The ACCS decided that it is unable to make a scheduling recommendation on Eubacterium sp. or on strain DSM11798 on the basis of the insufficiency of the data provided.

The matters under subsection 52E (1) of the Therapeutic Goods Act 1989 considered relevant by the Committee included; (a) the risks and benefits of the use of a substance, (b) the purpose for which a substance is to be used and the extent of use of a substance, (c) the toxicity and (d) the dosage, formulation, labelling, packaging and presentation of a substance.

The reasons for the recommendation comprised the following:

  • reduction of adverse effects of feed mycotoxins in intensive animal production.
  • additive to feed of pigs and poultry to minimise the effects of feed mycotoxins. Potentially widespread use in animal industries.
  • insufficient data on the specific characteristics of the organism to species level and quality assurance for the strain purity.
  • in addition, requiring informed comment on substrate specificity.
  • insufficient data on potential human pathogenicity and/or infectivity of the organism by all potential exposure routes, including intramuscular and intraperitoneal and intredermal.
  • submitted data indicated low toxicity except for acute inhalation.
  • presentation as a coarse particle feed premix.
Delegate's consideration

The delegate considered the following in regards to this proposal:

  • the evaluation report (not publically available);
  • scheduling application;
  • ACCS advice;
  • section 52E of the Therapeutic Goods Act 1989;
  • scheduling factors5; and
  • other relevant information.
Delegate's interim decision

The delegate has decided to make a new entry for Eubactrium sp. strain DSM11798 in Appendix B.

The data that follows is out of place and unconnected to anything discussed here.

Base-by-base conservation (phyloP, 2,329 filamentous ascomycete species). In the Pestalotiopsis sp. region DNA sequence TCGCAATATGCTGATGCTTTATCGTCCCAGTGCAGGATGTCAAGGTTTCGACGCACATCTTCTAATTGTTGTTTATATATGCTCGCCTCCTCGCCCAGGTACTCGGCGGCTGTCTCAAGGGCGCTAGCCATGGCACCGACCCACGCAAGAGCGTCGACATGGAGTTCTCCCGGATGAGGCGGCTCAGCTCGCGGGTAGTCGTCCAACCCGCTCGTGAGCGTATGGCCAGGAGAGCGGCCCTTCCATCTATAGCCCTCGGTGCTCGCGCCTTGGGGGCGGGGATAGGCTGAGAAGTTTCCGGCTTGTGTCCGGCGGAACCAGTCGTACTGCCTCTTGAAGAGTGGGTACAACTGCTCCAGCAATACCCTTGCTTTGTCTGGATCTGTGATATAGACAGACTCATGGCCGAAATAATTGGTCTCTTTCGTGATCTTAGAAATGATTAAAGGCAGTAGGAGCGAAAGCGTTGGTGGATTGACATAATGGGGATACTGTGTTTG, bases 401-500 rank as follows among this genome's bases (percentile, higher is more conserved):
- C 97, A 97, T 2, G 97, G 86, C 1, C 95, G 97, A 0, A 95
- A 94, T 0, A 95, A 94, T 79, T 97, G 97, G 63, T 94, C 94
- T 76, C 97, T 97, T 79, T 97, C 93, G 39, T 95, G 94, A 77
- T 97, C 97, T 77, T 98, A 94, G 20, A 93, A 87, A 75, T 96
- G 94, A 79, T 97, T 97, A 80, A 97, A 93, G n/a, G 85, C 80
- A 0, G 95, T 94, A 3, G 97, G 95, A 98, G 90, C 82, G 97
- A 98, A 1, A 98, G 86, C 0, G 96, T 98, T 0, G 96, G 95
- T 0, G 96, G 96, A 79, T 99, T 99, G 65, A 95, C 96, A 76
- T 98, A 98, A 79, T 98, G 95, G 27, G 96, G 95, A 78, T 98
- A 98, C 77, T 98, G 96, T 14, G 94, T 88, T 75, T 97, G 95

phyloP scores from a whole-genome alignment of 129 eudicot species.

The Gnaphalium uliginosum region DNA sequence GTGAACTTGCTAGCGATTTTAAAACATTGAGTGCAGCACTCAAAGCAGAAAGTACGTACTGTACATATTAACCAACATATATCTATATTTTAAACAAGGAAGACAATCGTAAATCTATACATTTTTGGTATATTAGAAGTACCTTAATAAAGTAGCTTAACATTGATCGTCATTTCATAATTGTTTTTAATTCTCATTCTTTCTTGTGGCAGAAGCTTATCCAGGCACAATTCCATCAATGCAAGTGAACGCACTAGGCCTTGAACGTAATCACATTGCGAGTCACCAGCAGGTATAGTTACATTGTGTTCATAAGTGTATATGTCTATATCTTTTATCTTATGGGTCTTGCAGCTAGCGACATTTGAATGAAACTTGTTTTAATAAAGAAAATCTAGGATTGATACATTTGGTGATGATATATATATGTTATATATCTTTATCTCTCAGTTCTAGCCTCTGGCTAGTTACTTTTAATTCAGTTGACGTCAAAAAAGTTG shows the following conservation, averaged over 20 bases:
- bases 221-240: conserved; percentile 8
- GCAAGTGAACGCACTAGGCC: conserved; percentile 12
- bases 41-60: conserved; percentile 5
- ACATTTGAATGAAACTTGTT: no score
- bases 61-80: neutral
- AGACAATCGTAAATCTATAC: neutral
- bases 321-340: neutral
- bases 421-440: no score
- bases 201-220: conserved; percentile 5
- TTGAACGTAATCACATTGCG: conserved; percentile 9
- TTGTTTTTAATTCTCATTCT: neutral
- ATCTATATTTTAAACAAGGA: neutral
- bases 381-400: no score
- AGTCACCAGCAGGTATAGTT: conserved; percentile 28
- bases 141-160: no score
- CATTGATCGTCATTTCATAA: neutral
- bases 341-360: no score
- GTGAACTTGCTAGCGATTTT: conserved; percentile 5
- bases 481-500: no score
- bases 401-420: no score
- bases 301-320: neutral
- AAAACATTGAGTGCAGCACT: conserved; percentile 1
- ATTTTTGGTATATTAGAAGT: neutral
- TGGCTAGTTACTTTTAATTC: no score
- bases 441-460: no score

The proposed implementation date for this decision is 1 September 2013.

The relevant matters considered by the delegate under section 52E (1) of the Therapeutic Goods Act 1989 includes (a) the risks and benefits and (c) the toxicity.

The decision to include Eubactrium sp. strain DSM11798 in Appendix B incorporated the following reasons:

  • this bacterial product has low toxicity and mild irritancy potential. The mild irritancy potential could be linked with physical abrasivity of formulation ingredients rather than the bacteria itself.
  • the applicant had adequately determined the pathogenicity of the naturally-occurring bacterial strain, low pathogenicity could be inferred from the arguments presented (mainly around it being an obligate anaerobe). The lack of specific pathogenicity tests should not be a reason to further defer a scheduling decision.
  • overall toxicity profile was consistent with several other bacterial substances currently listed in Appendix B, and accordingly the delegate decided to accept the recommendation of the evaluation report to make a new entry in Appendix B for Eubactrium sp. strain DSM11798.
Schedule entry
Appendix B, PART 3 New entry
Substance Date of entry Reason for listing Area of use
Eubacterium sp. strain DSM11798 Sep 2013 a 2.4

Part 1
Reasons for entry

  • a Low Toxicity

Part 2
Area of use

  • 2. Veterinary
    • 2.4 Feed additive

1.5 Pyroxasulfone

Scheduling proposal

The Chemicals Scheduling Delegate considered a proposal to delete the current pyroxasulfone Schedule 7 entry and amend the current Schedule 6 entry to a simple entry with no exemptions in the Standard for the Uniform Scheduling of Medicines and Poisons.

The delegate referred the proposal to the Advisory Committee on Chemicals Scheduling (ACCS) for advice.

Scheduling history

In September 2011, the delegate decided to create new Schedules 6 and 7 entries for pyroxasulfone. This decision included a cut-off to Schedule 6 from Schedule 7 for water dispersible granule preparations when used as a pre-emergence herbicide.